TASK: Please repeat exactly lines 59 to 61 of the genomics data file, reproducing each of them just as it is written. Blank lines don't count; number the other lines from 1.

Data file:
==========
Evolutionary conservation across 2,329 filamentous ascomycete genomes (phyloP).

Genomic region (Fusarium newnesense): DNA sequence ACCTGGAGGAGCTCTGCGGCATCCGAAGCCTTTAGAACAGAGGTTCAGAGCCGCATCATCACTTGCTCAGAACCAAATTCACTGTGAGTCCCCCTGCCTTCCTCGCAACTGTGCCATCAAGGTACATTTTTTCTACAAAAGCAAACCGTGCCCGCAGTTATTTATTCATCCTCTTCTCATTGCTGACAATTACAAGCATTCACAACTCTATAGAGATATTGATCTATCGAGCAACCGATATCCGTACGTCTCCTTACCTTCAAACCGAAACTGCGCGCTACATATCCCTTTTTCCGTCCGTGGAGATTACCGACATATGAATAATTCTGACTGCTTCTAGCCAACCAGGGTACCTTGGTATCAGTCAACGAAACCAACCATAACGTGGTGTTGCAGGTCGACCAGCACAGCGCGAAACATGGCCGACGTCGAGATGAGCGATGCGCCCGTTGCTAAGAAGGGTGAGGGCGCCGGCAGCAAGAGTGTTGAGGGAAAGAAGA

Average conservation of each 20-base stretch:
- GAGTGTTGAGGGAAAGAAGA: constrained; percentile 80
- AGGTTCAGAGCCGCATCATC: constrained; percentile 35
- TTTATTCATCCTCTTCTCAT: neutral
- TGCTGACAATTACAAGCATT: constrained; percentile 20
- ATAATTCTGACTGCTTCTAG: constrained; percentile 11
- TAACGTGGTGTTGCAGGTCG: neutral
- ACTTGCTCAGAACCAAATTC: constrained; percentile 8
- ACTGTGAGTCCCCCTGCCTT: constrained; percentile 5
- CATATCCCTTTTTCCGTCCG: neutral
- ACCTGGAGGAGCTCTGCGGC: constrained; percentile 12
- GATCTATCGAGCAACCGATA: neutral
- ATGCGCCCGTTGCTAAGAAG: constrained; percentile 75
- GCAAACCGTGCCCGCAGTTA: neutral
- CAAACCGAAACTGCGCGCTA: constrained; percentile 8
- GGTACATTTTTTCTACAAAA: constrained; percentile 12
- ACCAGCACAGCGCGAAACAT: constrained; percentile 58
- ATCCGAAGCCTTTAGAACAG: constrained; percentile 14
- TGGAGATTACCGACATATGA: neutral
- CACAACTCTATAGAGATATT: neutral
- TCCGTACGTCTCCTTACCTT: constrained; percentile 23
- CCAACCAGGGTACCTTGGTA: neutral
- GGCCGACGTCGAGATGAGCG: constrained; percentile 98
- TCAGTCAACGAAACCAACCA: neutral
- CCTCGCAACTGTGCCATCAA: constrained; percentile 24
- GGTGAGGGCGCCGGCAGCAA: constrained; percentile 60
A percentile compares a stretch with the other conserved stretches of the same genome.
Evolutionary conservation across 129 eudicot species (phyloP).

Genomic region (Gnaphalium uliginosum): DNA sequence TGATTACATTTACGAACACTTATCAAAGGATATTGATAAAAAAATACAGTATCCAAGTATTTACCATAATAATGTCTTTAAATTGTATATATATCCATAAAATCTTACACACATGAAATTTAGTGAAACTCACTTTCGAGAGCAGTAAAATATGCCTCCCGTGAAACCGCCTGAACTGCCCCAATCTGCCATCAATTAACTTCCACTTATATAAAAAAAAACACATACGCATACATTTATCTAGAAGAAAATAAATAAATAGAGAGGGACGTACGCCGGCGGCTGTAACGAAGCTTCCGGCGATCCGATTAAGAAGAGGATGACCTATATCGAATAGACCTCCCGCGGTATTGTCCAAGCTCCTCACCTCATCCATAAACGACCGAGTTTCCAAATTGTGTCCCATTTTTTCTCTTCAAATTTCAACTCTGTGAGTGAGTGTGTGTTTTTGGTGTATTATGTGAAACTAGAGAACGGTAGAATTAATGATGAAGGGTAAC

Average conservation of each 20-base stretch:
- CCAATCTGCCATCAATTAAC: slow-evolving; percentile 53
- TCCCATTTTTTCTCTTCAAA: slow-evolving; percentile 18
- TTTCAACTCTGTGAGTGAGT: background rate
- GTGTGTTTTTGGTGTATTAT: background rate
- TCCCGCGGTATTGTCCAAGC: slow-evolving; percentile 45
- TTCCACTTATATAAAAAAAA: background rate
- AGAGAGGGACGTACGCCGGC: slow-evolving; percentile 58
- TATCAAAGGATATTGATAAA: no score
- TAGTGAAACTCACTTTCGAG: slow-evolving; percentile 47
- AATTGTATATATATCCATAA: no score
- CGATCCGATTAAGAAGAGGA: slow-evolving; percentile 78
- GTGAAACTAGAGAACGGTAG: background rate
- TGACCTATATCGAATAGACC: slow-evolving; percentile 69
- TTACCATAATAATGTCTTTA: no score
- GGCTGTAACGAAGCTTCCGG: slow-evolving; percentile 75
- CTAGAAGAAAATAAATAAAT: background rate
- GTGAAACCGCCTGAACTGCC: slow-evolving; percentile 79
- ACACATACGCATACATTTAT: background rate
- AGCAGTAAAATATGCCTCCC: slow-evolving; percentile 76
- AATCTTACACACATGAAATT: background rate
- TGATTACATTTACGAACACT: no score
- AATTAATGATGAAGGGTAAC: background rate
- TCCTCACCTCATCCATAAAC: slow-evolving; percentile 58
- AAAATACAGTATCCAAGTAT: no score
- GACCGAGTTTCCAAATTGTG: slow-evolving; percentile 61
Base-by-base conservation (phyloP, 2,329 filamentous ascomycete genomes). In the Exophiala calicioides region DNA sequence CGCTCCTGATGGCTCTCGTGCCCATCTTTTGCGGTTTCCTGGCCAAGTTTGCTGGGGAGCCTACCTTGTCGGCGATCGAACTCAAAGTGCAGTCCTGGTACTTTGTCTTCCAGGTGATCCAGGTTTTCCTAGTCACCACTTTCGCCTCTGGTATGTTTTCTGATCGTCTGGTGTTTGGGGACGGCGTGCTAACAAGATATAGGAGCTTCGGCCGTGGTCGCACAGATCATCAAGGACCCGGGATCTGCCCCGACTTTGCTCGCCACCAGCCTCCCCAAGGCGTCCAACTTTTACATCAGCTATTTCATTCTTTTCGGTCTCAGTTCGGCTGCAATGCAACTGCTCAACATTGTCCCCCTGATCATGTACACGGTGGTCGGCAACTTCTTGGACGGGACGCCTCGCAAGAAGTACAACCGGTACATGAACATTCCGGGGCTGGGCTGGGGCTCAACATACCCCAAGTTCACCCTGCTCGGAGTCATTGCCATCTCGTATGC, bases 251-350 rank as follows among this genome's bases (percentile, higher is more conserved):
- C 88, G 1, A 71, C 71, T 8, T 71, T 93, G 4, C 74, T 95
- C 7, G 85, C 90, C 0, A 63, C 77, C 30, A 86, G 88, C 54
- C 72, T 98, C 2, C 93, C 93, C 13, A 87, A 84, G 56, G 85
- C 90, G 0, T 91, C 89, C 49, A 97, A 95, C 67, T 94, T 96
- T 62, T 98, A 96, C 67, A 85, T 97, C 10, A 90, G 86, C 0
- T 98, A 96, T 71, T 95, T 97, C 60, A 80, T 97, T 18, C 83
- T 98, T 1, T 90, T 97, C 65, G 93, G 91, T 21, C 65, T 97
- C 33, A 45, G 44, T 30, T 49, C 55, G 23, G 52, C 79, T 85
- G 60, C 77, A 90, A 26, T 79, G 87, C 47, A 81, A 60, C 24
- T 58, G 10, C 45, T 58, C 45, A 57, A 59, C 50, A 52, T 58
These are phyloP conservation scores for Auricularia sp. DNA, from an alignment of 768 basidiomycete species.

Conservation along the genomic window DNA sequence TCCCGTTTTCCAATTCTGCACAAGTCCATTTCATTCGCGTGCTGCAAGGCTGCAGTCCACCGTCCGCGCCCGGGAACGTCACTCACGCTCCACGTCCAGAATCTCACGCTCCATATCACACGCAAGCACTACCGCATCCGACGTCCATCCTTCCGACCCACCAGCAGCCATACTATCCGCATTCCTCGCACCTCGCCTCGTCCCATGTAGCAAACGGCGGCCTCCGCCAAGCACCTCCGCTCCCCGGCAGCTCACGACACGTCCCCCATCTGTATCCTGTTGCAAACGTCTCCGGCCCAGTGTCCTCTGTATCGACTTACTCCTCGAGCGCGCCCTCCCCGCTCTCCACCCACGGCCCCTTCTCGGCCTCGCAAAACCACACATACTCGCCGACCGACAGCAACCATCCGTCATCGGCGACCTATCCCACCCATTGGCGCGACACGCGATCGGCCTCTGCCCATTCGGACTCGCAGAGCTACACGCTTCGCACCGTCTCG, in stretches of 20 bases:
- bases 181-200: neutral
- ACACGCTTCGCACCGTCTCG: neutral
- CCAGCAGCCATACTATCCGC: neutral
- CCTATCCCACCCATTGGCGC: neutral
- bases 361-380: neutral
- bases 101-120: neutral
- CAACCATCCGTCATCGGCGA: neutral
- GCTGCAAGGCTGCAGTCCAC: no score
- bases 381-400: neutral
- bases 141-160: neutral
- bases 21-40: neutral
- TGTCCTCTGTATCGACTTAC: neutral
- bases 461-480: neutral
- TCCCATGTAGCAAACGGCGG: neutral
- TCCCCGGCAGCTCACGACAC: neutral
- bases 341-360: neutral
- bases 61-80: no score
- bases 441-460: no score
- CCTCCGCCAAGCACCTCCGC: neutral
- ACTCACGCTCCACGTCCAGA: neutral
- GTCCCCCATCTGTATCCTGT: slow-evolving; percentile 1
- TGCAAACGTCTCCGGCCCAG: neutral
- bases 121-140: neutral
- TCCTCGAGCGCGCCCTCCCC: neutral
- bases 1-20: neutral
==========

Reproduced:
- C 88, G 1, A 71, C 71, T 8, T 71, T 93, G 4, C 74, T 95
- C 7, G 85, C 90, C 0, A 63, C 77, C 30, A 86, G 88, C 54
- C 72, T 98, C 2, C 93, C 93, C 13, A 87, A 84, G 56, G 85